by Ann Barnes
Early December can have stretches of mild weather here in Durham, and it’s hard to keep a gardener indoors on a nice day. Many of us take our pruners and shovels for granted during busier months, so early winter is a great time to pay some attention to your tools. Well maintained tools will make gardening easier and less damaging to your plants.
There’s nothing like pulling out a hose to water spring seedlings only to find that it has sprung leaks in locations that soak gardeners more than plants. To help prevent this, drain water out of hoses before storing them for the winter. If water freezes in your hose, it expands and creates weak spots that may burst. Don’t hang hoses on nails or hooks. Instead, coil your hose or use a hose reel to prevent creases and kinks. Store in a dry place such as a garage, shed, or crawl space.
Rinse sprayers and lawn sprinklers with water. If any of the openings are clogged, a wire or needle can be used to remove debris. If your sprinkler or sprayer has a filter at the end that attaches to the hose, you can remove, rinse, and replace the filter before storing.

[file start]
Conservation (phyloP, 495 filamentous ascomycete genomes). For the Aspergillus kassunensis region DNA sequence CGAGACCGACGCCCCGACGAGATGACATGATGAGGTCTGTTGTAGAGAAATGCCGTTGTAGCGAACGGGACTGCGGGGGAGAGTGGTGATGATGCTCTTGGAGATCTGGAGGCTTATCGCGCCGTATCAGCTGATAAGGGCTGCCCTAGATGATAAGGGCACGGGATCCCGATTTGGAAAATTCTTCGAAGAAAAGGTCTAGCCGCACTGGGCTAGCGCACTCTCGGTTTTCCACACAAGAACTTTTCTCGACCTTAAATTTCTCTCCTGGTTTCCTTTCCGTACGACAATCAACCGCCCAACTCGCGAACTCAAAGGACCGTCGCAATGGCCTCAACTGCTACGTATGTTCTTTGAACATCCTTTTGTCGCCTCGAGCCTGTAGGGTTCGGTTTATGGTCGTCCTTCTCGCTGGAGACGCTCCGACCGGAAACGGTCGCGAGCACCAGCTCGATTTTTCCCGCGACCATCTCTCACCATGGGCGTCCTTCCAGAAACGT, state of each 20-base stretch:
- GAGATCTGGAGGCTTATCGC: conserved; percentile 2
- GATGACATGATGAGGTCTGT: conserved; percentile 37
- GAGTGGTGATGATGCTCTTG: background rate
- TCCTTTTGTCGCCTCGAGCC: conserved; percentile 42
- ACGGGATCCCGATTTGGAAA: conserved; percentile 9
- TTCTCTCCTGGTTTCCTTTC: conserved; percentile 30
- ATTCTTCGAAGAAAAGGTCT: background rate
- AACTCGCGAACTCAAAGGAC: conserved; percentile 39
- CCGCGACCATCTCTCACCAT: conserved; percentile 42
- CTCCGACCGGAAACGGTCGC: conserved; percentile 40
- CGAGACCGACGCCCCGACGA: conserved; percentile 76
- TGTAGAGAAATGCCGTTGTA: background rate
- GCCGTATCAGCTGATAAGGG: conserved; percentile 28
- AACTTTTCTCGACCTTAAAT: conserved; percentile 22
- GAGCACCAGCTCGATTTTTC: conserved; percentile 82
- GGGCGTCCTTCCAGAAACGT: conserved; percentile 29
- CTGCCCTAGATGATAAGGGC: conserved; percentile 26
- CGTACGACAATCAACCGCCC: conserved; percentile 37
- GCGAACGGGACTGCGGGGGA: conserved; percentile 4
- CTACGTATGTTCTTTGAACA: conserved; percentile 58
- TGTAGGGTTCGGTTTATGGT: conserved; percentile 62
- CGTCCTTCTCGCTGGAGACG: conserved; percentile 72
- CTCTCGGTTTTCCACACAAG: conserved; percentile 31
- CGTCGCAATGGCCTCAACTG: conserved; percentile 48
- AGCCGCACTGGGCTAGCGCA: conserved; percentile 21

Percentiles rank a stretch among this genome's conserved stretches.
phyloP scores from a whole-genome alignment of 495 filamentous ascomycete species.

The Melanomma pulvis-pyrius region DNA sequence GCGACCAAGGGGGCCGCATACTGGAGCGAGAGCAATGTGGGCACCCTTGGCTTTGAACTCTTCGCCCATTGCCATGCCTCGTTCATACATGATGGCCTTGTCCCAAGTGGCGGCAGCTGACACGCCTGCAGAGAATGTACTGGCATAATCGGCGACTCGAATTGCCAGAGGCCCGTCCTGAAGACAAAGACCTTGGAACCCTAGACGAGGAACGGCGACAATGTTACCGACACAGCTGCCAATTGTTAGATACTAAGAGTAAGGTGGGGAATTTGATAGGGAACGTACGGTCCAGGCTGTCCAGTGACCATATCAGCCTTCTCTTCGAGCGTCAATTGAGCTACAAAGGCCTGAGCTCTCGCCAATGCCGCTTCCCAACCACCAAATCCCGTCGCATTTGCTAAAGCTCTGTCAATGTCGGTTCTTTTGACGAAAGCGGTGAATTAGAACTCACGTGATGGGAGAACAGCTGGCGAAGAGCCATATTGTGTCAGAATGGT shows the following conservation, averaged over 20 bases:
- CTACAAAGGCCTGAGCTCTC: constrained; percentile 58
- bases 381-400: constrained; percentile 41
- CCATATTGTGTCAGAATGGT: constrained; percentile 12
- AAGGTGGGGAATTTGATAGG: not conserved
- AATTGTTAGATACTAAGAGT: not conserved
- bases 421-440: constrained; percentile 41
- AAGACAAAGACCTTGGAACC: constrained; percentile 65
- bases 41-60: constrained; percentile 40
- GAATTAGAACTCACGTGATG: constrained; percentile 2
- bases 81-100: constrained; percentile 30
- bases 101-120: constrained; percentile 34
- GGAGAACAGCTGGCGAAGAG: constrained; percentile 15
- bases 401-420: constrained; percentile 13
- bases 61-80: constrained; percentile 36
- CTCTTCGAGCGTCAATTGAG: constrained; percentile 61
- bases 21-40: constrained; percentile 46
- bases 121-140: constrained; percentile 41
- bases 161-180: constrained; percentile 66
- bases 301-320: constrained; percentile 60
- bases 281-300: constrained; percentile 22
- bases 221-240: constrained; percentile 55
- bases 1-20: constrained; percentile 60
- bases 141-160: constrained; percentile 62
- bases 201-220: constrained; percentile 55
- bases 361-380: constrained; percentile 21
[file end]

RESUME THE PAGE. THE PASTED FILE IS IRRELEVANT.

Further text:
Hoes and Shovels
Spring garden chores will require less muscle if you take the time to sharpen shovels and hoes. Sharp tools will cut through weeds with less effort and will make clean cuts through roots. First, rinse soil and debris from your tools. Use a wire brush or steel wool to remove rust and any dirt that didn’t wash away with water. Once your tools are clean, it is time to sharpen. Using a flat file, make long diagonal strokes on the cutting edge of each tool. Finally, apply a light coat of oil on the tools to prevent rust. I use the kind that comes in a spray can, but wiping tools with an oily rag or dipping them in a bucket of oily sand are other methods. No matter what method you prefer, cleaning and protecting your tools after each use will prolong the life of your tools and will make this winter cleanup process faster.
Pruners, loppers, and other hand tools
Dull pruning tools crush and tear plants rather than making clean cuts, so keeping these sharp will help to keep your plants healthy. Start by cleaning your tools. As with shovels and hoes, water and steel wool will remove much of the dirt and rust. Some experts suggest a foaming household cleaner or turpentine to remove stubborn plant sap and resin from blades. Certain tools may need to be taken apart in order to clean all surfaces; others may need to have nuts or screws adjusted. Use your flat or round file to sharpen blades, then give them a light coat of oil before storing.
As always, use caution and proper safety equipment (such as gloves and eye protection) when sharpening tools.
Very detailed sharpening instructions: http://extension.oregonstate.edu/benton/sites/default/files/sharpgdn_insights2012.pdf